South African Information Bill Could Limit Freedom of Press
In a 229-107 vote, the South African parliament passed the Protection of State Information Bill on November 22. The bill, if made law, would sanction unauthorized possession and publication of classified state information with a prison term of up to 25 years. The government insists the bill is designed to protect the country from espionage, but opponents of the bill say it is a step backwards for freedom of speech and democracy in South Africa, calling it a return to media censorship during Apartheid. However, according to State Security Agency (SSA) Brian Dube, “It is not correct that there will be mass classification of information as the application of the bill is narrowed drastically to national security departments.”
Despite initial agreements that the public would get a chance to weigh in on the controversial legislation, the bill was quickly pushed through parliament, leading to protests throughout the country in late November. Those protests were continued by the South African community in London this week.
South Africa’s African National Congress (ANC), the party responsible for the bill, currently holds the most seats in parliament, and is the party of president Jacob Zuma, former president Nelson Mandela, and many other anti-apartheid freedom fighters.
Critics, such as the Right2Know Campaign, have re-named the bill the Secrecy Bill and claim it is the attempt of a corrupt government to restrict the flow of information, to control the media, and to cover up official abuses. There are no protections for whistle-blowers or journalists written into the bill; instead of focusing on the harm caused by the disclosure of classified information, the wording of the bill is directed toward criminalizing the general disclosure, use, or possession of information that has been classified. With this in mind, the Nelson Mandela Centre for Memory presented several amendments, writing in a statement, “The proposals are motivated by the concern that some aspects of the bill are unconstitutional.”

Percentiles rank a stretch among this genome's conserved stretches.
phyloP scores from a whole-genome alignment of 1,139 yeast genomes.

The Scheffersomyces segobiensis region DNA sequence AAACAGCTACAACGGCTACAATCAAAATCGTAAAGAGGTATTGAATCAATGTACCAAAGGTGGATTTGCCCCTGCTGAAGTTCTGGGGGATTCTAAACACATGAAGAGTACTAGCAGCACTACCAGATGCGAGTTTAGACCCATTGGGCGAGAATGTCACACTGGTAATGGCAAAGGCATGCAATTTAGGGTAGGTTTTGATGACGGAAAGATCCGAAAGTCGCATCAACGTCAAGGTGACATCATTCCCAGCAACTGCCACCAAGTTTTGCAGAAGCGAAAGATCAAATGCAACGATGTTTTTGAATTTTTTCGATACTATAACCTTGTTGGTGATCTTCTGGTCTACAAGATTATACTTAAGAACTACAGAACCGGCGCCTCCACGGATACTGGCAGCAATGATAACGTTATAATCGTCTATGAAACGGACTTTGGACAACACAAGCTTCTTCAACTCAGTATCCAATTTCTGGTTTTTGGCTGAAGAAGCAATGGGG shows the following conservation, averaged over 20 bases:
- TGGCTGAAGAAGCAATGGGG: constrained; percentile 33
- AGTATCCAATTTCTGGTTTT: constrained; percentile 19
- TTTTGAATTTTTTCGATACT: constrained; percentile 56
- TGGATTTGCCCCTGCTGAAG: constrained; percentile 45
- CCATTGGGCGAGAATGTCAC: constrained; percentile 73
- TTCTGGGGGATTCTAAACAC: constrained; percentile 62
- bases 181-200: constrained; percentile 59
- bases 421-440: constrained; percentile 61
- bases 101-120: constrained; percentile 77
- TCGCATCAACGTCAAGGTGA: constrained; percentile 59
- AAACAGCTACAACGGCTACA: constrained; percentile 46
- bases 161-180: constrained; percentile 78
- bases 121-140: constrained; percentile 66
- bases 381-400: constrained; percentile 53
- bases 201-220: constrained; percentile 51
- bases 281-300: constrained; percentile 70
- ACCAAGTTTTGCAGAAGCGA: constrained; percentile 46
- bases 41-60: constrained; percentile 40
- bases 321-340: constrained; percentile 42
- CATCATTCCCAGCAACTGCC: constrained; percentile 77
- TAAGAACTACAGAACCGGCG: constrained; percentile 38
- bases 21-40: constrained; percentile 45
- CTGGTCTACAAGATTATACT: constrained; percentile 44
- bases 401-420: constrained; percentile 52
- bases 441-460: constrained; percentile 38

The Protection of State Information Bill has been under discussion since 2008, and was proposed to parliament last year. It has two more stages of voting to go through before it reaches the desk of the president. With his signature, the law could become effective as early as January. Reporters Without Borders said in a statement last week, “While it is understandable that sensitive documents may be classified, the process should be clearly defined and limited, and should not threaten freedom of information and journalists’ freedom.”
At least 88 editors of South African newspapers signed a petition in November, and hundreds of citizens gathered in Johannesburg, Capetown, Soweto, and Pretoria to protest passing the bill. Many wore black and some covered their mouths with black tape.
Opposition leaders have called the day of protesting Black Tuesday, harkening back to the infamous Black Wednesday of 1977 when seventeen Black Consciousness organizations and publications were banned as a result of the Internal Security Act, which outlawed dissent and made it legal to imprison leaders of black organizations—including The World newspaper’s editor, Percy Qoboza.
Watch a video of the Right2Know campaign’s protest of the Protection of Information Bill